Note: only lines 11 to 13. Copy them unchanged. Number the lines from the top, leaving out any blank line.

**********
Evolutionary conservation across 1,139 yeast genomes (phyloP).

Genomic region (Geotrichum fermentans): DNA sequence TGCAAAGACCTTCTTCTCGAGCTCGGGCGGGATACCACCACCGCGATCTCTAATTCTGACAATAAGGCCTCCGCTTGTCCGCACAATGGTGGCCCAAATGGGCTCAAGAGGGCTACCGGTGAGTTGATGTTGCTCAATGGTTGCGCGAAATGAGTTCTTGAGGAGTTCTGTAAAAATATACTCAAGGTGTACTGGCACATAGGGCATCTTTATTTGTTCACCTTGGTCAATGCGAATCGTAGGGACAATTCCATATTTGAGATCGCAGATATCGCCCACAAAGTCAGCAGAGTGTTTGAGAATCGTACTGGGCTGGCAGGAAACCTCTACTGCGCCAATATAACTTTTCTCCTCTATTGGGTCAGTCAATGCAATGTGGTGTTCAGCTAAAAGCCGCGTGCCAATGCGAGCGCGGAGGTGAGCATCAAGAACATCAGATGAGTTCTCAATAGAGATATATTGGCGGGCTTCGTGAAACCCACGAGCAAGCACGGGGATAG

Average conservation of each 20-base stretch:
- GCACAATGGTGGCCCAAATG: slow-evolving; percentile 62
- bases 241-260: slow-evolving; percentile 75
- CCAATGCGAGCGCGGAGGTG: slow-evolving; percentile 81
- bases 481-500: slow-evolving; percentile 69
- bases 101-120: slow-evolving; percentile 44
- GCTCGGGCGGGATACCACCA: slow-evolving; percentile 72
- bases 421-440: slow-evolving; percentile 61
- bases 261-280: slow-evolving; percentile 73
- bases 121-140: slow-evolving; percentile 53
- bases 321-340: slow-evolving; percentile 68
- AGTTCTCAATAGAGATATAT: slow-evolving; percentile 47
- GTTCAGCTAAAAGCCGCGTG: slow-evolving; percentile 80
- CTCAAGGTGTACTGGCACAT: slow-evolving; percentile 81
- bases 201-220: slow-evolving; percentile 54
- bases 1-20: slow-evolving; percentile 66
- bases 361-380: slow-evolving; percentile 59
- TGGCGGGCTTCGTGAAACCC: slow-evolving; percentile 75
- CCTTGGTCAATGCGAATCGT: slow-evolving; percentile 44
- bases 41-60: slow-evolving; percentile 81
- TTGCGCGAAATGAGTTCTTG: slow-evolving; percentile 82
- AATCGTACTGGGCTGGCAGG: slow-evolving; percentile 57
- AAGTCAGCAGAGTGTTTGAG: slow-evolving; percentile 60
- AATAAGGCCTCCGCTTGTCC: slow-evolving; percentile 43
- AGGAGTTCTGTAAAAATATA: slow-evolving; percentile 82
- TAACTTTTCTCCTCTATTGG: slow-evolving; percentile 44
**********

- bases 261-280: slow-evolving; percentile 73
- bases 121-140: slow-evolving; percentile 53
- bases 321-340: slow-evolving; percentile 68